As the Retail Price Index remains over 5% and the Consumer Price Index reaches 4%, it is reasonable to ask why the Band of England’s Monetary Policy Committee (MPC) is not raising interest rates.
The MPC’s sole remit is to keep inflation at around 2 per cent. This remit they have ignored since Lehman Bros failed in 2008. It is clear they are following not their ostensible remit but government policy, which increasing looks like inflating public and private debt out of existence.
Anyone who still believes the government guff about the MPC being independent of government needs to be sectioned for their own good. The committee is recruited as follows:
‘Monetary Policy Committee
Interest rates are set by the Bank’s Monetary Policy Committee. The MPC sets an interest rate it judges will enable the inflation target to be met. The Bank’s Monetary Policy Committee (MPC) is made up of nine members – the Governor, the two Deputy Governors, the Bank’s Chief Economist, the Executive Director for Markets and four external members appointed directly by the Chancellor. The appointment of external members is designed to ensure that the MPC benefits from thinking and expertise in addition to that gained inside the Bank of England…..
Each member of the MPC has expertise in the field of economics and monetary policy. Members do not represent individual groups or areas. They are independent. Each member of the Committee has a vote to set interest rates at the level they believe is consistent with meeting the inflation target. The MPC’s decision is made on the basis of one-person, one vote. It is not based on a consensus of opinion. It reflects the votes of each individual member of the Committee.
A representative from the Treasury also sits with the Committee at its meetings. The Treasury representative can discuss policy issues but is not allowed to vote. The purpose is to ensure that the MPC is fully briefed on fiscal policy developments and other aspects of the Government’s economic policies, and that the Chancellor is kept fully informed about monetary policy.’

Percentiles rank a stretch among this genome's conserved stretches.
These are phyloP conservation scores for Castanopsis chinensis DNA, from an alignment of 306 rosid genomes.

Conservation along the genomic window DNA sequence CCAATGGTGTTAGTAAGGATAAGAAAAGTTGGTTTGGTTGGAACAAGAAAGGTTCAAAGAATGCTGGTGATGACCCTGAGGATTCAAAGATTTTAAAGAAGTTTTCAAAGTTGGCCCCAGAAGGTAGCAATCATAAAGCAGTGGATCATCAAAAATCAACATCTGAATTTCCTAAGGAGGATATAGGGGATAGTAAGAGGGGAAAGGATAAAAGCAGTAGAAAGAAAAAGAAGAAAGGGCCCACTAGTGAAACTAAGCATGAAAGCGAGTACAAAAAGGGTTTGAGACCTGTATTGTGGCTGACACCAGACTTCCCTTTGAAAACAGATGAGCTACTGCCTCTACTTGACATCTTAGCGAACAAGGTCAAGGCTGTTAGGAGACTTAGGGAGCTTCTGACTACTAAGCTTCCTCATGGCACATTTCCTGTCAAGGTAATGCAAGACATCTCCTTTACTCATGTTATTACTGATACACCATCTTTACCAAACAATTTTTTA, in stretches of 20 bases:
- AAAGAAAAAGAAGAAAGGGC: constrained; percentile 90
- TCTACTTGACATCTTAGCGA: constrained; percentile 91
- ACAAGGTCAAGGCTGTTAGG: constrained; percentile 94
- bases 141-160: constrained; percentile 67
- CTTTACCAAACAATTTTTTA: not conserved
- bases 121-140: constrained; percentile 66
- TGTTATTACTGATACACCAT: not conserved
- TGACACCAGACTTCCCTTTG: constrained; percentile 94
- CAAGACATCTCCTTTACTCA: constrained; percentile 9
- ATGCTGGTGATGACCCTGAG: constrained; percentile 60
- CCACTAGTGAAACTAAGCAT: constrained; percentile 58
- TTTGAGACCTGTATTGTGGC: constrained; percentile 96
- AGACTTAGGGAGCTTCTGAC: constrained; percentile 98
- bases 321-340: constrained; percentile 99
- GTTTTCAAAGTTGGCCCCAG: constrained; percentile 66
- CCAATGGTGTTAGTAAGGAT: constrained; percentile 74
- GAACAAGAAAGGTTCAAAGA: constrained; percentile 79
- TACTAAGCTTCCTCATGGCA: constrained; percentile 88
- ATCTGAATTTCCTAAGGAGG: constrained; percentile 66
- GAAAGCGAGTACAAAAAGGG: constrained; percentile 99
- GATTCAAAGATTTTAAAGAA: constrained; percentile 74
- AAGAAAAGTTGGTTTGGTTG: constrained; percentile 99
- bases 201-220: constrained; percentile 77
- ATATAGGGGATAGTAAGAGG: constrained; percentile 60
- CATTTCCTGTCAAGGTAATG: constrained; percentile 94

The heavy hand of the chancellor can be seen. He appoints four out of the nine members, and can easily influence the selection of the others with a nod and a wink. Powerful men do not have to directly command for things to happen. They merely express a wish and leave the underlings to make it happen. The most famous instance in English history is Henry II’s “Who will rid me of this turbulent priest” which sealed the fate of Thomas A’Beckett.
The Henry II ploy also operates when senior politicians express a wish for interest rates to be left unaltered or raised or lowered. This Vince Cable the Business Secretary was at it yesterday when he ‘used an interview with Bloomberg Television to suggest the Bank of England retain its loose monetary policy.
“As an outsider looking in, I take the view of the doves,” he said. “Although you have inflation, it’s almost entirely imported. There’s not very much evidence of British inflation taking place. It’s virtually deflation.”
Mr Cable said that with the Coalition’s fiscal squeeze in full throw, tightening monetary policy was “potentially very difficult”.
Mr Cable’s views follow comments from David Cameron last month when the prime minister described inflation as “worrying”. While Mr Cameron was careful to point out that he supported the independence of the Bank of England, he faced criticism from some quarters for involving himself in the debate.’ http://www.telegraph.co.uk/finance/economics/8324233/Vince-Cable-says-interest-rate-rise-would-be-very-difficult.html
It is dishonest to say that because British inflation is being caused by the cost of imported goods and materials there is no point in clamping down on it. To do so would reduce the general inflation level because the money supply will tighten. Of course that would potentially reduce growth, but that is the choice before the government: inflation or slower growth. Ironically, at present it looks as though they are managing to achieve both as stagflation takes hold.
Deliberately inducing or tolerating inflation to devalue debt, especially public debt, is a well practised strategy by irresponsible governments. It eventually comes back to bite the countries who practise it because it destroys confidence at home and abroad amongst those who would invest or loan money to the governments or people of such a country. Inflation is theft on the grandest of scales.